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“Better Security and Privacy for Home Broadband” Peter P. Swire Moritz College of Law The Ohio State University Morrison & Foerster LLP Privacy 2002 Conference September 26, 2002 Overview Home broadband benefits and risks Existing proposals for the security risks

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“Better Security and Privacy for Home Broadband”Peter P. SwireMoritz College of LawThe Ohio State UniversityMorrison & Foerster LLPPrivacy 2002 ConferenceSeptember 26, 2002


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Overview

  • Home broadband benefits and risks

  • Existing proposals for the security risks

  • Internet privacy as a useful analogy

  • A proposal to speed protection of security and privacy in home broadband


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I. Home Broadband

  • Benefits of home broadband

    • 56 K dial-up not good enough

    • Slows growth of e-commerce and the economy

    • Educational and many other desirable aps

    • Consensus policy goal to encourage home broadband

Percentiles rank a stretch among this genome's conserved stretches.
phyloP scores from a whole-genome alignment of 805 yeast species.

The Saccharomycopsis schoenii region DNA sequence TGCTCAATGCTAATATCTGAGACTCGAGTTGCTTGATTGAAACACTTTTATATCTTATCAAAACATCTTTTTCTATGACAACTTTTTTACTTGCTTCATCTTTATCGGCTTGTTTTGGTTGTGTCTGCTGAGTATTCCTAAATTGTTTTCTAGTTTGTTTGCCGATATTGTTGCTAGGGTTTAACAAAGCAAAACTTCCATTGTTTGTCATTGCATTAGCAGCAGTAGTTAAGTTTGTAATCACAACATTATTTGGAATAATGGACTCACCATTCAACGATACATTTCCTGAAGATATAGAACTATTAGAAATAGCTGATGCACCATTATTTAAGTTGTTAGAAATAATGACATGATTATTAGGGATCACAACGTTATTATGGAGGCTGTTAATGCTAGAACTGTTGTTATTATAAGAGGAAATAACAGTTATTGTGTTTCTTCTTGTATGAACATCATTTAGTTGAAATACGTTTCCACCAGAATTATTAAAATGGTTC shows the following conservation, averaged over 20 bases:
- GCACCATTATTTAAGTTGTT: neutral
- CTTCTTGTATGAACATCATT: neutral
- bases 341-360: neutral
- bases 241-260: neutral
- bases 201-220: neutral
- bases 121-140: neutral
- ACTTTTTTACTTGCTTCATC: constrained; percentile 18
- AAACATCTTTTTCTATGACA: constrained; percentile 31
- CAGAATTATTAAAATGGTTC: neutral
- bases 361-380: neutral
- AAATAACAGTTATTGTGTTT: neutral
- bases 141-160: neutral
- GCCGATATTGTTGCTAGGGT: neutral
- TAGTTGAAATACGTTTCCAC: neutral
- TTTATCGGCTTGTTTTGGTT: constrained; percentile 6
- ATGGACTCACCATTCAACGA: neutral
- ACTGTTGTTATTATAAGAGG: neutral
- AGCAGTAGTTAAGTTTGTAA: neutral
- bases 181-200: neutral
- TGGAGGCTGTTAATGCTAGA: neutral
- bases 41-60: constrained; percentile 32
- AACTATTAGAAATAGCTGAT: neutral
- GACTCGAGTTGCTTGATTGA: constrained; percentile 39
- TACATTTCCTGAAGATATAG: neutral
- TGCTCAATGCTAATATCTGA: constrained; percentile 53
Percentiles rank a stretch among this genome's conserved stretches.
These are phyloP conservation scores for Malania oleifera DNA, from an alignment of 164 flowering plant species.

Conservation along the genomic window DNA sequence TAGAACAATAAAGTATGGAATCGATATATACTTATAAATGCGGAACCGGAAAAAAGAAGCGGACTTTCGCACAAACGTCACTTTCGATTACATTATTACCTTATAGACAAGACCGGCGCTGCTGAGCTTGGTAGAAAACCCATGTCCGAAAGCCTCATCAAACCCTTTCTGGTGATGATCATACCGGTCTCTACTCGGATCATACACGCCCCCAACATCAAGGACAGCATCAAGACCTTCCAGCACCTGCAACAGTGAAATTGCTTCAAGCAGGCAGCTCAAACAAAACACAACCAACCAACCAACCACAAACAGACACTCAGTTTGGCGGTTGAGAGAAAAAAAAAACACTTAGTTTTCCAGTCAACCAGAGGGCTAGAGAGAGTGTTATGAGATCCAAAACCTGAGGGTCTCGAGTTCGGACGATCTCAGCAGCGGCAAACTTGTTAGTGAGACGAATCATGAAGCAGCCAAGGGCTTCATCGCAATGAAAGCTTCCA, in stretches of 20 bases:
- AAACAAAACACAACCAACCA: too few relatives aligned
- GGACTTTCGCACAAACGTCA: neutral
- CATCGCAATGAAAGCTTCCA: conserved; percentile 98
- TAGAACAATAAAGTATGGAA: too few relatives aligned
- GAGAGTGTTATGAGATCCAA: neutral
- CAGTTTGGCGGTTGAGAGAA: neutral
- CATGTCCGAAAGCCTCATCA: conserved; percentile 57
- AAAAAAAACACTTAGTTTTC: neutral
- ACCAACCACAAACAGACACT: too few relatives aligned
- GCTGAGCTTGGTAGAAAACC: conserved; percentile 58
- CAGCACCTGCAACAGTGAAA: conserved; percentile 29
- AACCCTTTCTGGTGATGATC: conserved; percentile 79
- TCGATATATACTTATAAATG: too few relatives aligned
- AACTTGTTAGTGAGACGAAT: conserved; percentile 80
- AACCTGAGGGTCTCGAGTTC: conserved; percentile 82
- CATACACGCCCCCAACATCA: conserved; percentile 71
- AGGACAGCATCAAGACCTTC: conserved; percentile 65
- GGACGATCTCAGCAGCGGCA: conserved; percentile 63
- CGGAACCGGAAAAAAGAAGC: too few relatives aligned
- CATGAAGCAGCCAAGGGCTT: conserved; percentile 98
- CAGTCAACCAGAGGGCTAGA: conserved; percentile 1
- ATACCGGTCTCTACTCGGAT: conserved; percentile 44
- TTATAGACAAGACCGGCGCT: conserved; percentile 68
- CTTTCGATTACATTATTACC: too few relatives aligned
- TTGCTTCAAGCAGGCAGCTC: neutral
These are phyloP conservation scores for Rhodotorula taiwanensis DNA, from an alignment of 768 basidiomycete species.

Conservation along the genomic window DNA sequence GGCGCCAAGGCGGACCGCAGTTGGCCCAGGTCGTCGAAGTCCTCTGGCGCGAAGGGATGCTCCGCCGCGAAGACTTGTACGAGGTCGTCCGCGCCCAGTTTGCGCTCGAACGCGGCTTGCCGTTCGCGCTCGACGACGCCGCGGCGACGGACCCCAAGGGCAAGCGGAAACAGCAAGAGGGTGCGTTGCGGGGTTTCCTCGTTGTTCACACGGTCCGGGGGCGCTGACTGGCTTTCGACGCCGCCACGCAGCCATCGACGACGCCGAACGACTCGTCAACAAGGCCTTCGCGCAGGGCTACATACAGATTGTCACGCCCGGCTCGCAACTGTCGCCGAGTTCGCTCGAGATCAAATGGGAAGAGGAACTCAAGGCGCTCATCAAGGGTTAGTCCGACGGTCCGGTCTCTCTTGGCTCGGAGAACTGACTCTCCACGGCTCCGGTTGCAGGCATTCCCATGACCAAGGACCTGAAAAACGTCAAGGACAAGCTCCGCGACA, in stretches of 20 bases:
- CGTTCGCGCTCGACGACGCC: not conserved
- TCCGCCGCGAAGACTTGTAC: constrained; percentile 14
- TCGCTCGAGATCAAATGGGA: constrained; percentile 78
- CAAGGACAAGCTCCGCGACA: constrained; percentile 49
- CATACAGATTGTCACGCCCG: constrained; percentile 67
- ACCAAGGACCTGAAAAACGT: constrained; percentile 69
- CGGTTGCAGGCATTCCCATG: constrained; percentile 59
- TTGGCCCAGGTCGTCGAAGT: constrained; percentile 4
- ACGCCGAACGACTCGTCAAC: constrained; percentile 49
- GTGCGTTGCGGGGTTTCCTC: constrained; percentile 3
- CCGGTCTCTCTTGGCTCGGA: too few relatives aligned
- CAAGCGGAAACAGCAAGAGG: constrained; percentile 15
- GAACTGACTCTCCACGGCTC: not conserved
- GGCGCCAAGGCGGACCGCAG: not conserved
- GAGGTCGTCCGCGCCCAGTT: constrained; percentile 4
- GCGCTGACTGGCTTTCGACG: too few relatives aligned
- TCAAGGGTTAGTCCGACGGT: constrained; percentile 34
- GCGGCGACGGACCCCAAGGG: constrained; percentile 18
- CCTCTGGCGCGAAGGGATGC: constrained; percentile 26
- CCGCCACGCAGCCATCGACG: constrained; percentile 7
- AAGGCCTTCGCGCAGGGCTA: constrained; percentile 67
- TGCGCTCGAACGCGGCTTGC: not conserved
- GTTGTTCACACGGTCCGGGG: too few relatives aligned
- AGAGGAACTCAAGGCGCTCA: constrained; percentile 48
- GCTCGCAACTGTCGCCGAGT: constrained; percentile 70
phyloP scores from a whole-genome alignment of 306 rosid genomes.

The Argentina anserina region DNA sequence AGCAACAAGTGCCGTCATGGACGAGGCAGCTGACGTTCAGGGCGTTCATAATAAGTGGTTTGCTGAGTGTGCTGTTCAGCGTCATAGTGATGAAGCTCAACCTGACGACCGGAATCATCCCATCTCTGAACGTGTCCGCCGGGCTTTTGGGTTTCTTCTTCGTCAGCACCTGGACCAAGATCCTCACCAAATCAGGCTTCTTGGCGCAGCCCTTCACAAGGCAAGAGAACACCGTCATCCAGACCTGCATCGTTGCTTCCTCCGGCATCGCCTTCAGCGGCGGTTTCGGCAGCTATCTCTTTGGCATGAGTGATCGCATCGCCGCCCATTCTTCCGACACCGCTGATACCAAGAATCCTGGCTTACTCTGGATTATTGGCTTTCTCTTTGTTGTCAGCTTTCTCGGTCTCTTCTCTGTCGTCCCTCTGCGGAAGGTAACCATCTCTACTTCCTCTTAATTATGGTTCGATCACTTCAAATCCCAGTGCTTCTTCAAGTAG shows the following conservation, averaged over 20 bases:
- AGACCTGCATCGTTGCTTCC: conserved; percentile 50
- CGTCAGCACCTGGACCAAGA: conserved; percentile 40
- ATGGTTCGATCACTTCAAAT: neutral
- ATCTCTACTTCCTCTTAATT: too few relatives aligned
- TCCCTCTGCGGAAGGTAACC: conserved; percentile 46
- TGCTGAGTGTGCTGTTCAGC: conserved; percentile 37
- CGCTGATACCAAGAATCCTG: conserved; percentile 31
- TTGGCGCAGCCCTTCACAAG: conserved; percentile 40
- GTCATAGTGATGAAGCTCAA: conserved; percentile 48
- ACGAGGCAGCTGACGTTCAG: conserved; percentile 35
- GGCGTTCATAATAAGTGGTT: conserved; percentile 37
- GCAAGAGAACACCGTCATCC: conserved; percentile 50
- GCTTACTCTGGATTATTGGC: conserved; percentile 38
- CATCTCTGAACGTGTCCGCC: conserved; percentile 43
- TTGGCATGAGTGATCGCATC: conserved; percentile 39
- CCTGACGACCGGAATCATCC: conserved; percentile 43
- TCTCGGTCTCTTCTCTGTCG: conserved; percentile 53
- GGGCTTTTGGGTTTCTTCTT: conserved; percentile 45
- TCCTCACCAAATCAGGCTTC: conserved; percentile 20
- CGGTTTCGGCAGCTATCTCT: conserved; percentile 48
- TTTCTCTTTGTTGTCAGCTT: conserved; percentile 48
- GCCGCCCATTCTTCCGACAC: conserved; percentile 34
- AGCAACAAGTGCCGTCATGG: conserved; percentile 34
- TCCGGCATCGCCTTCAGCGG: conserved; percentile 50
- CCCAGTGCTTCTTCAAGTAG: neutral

• Similarly, encourage small business broadband


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Risks of Home Broadband

  • “Always on”

    • Static or near-static IP addresses help attackers

    • Attackers scan for weak defenses, and can get in before the user signs off

  • Broadband

    • Broadband itself makes many attacks easier -- bigger pipe to the home computer

    • Broadband means that user can do applications and not notice the “overhead” of spyware or non-approved uses


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“Wipeout” -- Risks to the Individual User

  • Many users have no firewall or virus detection

  • Risk of virus -- lose data or wrecked hardware

  • Risk of no firewall -- attacker takes control of the home computer

  • HARD to install today -- often not part of standard installation


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“Zombie” -- Risks to Critical Infrastructure